Blocking the Threats to Your Smartphone

There’s little doubt that smartphones have changed our way of life. In the course of one generation, we’ve gone from computers being a rare oddity in most people’s homes to carrying at least one computer with us, seemingly at all times. According to Pew Research Center’s survey of smartphone behavior, 68% of US adults now carry a smartphone and use it throughout the day.

But there’s more to just having a smartphone than carrying it around with you. Further research from Pew shows that nearly 22 million Americans only access the internet through a smartphone, either due to having no other internet access, or only having very limited access. That means an entire segment of the population is relying on a handheld mobile device, one that potentially leaves them vulnerable to identity theft, scams, and fraud.

How so? Because far too many consumers overlook the fact that a smartphone is a mini computer, and as such, it needs to be protected from viruses and malware just like a laptop or desktop. For those tens of millions of users who only connect through a smartphone and the hundreds of millions of typical smartphone users, the lack of antivirus protection can prove very costly.

So where are these smartphone viruses coming from? One of the chief problems in trying to protect your smartphone is also the very thing that makes it so useful: apps. And instead of relying on the developers of the devices’ operating systems—Apple’s iOS and Google’s Android, for example—to write every conceivable app, those companies have allowed third-party developers to create and sell apps to their customers.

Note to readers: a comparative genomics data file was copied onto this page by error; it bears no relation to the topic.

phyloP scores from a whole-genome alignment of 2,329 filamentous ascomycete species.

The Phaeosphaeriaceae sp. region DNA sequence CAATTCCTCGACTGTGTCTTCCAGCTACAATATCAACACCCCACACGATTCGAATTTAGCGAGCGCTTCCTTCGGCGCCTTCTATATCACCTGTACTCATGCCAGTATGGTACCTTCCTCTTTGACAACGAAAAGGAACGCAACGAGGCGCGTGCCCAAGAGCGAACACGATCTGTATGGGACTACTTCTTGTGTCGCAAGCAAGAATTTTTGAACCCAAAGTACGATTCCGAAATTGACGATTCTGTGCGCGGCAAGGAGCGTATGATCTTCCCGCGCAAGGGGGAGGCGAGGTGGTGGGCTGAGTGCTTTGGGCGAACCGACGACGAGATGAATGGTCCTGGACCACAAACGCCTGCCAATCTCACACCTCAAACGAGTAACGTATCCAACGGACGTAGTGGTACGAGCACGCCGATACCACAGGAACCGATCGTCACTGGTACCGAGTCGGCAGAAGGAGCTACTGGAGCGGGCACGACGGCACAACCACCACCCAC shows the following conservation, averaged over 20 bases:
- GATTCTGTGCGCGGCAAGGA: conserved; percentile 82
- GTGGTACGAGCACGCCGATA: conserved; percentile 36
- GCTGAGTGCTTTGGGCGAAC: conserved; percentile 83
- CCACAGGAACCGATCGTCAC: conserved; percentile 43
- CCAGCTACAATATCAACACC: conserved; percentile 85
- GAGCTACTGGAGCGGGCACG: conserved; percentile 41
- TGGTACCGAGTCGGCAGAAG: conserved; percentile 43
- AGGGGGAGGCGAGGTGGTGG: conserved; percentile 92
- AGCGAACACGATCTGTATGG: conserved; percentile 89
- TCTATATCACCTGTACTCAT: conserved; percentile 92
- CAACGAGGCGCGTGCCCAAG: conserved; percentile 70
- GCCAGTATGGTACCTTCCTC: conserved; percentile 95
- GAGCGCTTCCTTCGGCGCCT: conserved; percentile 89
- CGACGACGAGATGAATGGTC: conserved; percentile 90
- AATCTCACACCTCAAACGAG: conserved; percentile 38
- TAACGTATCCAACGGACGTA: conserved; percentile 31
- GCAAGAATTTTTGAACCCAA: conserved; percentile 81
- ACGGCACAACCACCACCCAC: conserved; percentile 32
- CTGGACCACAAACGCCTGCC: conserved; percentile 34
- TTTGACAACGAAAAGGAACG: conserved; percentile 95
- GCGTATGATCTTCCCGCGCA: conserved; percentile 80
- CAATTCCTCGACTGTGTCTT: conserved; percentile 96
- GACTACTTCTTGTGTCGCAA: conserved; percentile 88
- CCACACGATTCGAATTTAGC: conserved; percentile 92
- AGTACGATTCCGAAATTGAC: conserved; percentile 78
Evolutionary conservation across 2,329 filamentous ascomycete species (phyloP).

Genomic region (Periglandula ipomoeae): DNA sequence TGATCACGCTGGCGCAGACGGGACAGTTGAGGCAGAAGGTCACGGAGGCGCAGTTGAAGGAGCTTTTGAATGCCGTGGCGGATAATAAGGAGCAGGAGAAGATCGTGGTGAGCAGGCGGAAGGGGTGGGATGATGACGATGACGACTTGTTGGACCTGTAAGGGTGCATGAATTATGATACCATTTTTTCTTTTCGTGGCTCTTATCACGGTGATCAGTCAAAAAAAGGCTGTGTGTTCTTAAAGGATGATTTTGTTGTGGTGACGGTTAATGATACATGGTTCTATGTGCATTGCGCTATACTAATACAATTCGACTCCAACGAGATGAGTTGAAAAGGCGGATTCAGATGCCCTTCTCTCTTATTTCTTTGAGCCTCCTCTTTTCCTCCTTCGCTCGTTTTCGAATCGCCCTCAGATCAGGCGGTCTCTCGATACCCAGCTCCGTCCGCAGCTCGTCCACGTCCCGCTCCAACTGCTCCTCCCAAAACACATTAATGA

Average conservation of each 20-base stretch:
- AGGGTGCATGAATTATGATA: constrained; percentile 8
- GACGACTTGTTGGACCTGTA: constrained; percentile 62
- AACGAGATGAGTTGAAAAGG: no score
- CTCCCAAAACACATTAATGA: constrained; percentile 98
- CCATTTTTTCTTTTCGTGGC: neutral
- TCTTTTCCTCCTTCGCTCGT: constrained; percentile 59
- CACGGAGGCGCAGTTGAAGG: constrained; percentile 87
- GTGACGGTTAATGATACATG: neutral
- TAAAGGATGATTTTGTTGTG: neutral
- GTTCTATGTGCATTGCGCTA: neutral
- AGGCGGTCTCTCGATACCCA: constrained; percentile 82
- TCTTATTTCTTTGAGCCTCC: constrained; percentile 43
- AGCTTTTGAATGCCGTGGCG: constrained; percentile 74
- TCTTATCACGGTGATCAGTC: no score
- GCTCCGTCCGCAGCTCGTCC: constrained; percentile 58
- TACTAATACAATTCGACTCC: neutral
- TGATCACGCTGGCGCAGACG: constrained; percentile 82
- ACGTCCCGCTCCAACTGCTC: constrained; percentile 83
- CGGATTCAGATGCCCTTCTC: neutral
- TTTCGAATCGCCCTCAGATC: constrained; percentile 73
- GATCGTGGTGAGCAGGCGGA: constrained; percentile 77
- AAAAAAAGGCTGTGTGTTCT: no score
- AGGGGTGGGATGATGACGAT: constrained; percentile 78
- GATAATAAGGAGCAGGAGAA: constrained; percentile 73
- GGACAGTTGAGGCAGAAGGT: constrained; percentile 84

That means tons of great apps to make your smartphone fully customized and useful, but it also means that malicious code, ransomware, and data theft are always possible. One of your first steps before downloading any new app should be to read the reviews; if previous users have bad things to say, then think twice about downloading it. Of course, if you protect your smartphone with antivirus and antimalware apps, you’re far less likely to become a victim.

There is one other key smartphone feature that can help keep you from being a victim: your own user behavior. Antivirus protection is very important, but so is knowing what websites you’re visiting, what messages you’re sharing, what content you’re downloading, what privacy settings you’ve got in place, and more. If you wouldn’t click a suspicious link in an email on your desktop, don’t do it in a text message on your smartphone. The same exact security behaviors that apply to computers still apply to your smartphone.

Anyone can be a victim of identity theft, anyone can use our services, and anyone can help us help others. If you found this information useful, please consider donating to the Identity Theft Resource Center to help us keep our services free to the public.

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